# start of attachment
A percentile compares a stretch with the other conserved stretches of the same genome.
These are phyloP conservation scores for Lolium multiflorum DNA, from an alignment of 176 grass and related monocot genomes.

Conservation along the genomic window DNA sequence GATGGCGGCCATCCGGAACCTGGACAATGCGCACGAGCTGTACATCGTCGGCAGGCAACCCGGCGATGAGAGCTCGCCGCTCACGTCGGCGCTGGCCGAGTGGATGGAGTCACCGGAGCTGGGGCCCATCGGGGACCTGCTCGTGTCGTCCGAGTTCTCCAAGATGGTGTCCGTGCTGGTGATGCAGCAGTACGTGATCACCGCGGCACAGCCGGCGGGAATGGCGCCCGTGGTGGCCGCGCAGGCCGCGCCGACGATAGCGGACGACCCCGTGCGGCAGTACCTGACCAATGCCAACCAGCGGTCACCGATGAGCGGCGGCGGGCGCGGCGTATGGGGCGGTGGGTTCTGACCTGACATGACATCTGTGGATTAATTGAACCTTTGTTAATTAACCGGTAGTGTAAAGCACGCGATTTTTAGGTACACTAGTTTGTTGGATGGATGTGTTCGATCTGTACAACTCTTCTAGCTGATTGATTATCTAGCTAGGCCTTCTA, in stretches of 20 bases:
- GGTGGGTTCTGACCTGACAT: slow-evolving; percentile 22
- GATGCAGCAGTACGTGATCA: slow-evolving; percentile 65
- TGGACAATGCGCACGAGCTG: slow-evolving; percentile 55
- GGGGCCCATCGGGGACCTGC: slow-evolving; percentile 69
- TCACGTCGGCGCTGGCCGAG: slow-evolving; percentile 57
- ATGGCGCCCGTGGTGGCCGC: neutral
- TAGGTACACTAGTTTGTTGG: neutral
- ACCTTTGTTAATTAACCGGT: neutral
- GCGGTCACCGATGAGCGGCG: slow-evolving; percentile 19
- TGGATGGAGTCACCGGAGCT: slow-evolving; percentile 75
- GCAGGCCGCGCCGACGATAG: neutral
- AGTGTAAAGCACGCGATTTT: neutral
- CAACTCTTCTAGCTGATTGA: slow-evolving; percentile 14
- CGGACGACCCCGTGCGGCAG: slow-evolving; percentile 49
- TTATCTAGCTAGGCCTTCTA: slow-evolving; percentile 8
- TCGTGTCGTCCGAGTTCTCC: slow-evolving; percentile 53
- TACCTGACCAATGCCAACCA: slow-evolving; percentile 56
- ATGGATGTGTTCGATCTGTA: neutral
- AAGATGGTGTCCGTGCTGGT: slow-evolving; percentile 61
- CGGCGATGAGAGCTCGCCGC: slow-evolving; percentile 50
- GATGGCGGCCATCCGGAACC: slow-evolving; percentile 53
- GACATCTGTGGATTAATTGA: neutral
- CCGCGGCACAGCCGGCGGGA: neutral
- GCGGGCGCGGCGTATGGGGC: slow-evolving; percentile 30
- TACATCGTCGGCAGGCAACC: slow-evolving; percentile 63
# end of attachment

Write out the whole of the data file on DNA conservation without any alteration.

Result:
A percentile compares a stretch with the other conserved stretches of the same genome.
These are phyloP conservation scores for Lolium multiflorum DNA, from an alignment of 176 grass and related monocot genomes.

Conservation along the genomic window DNA sequence GATGGCGGCCATCCGGAACCTGGACAATGCGCACGAGCTGTACATCGTCGGCAGGCAACCCGGCGATGAGAGCTCGCCGCTCACGTCGGCGCTGGCCGAGTGGATGGAGTCACCGGAGCTGGGGCCCATCGGGGACCTGCTCGTGTCGTCCGAGTTCTCCAAGATGGTGTCCGTGCTGGTGATGCAGCAGTACGTGATCACCGCGGCACAGCCGGCGGGAATGGCGCCCGTGGTGGCCGCGCAGGCCGCGCCGACGATAGCGGACGACCCCGTGCGGCAGTACCTGACCAATGCCAACCAGCGGTCACCGATGAGCGGCGGCGGGCGCGGCGTATGGGGCGGTGGGTTCTGACCTGACATGACATCTGTGGATTAATTGAACCTTTGTTAATTAACCGGTAGTGTAAAGCACGCGATTTTTAGGTACACTAGTTTGTTGGATGGATGTGTTCGATCTGTACAACTCTTCTAGCTGATTGATTATCTAGCTAGGCCTTCTA, in stretches of 20 bases:
- GGTGGGTTCTGACCTGACAT: slow-evolving; percentile 22
- GATGCAGCAGTACGTGATCA: slow-evolving; percentile 65
- TGGACAATGCGCACGAGCTG: slow-evolving; percentile 55
- GGGGCCCATCGGGGACCTGC: slow-evolving; percentile 69
- TCACGTCGGCGCTGGCCGAG: slow-evolving; percentile 57
- ATGGCGCCCGTGGTGGCCGC: neutral
- TAGGTACACTAGTTTGTTGG: neutral
- ACCTTTGTTAATTAACCGGT: neutral
- GCGGTCACCGATGAGCGGCG: slow-evolving; percentile 19
- TGGATGGAGTCACCGGAGCT: slow-evolving; percentile 75
- GCAGGCCGCGCCGACGATAG: neutral
- AGTGTAAAGCACGCGATTTT: neutral
- CAACTCTTCTAGCTGATTGA: slow-evolving; percentile 14
- CGGACGACCCCGTGCGGCAG: slow-evolving; percentile 49
- TTATCTAGCTAGGCCTTCTA: slow-evolving; percentile 8
- TCGTGTCGTCCGAGTTCTCC: slow-evolving; percentile 53
- TACCTGACCAATGCCAACCA: slow-evolving; percentile 56
- ATGGATGTGTTCGATCTGTA: neutral
- AAGATGGTGTCCGTGCTGGT: slow-evolving; percentile 61
- CGGCGATGAGAGCTCGCCGC: slow-evolving; percentile 50
- GATGGCGGCCATCCGGAACC: slow-evolving; percentile 53
- GACATCTGTGGATTAATTGA: neutral
- CCGCGGCACAGCCGGCGGGA: neutral
- GCGGGCGCGGCGTATGGGGC: slow-evolving; percentile 30
- TACATCGTCGGCAGGCAACC: slow-evolving; percentile 63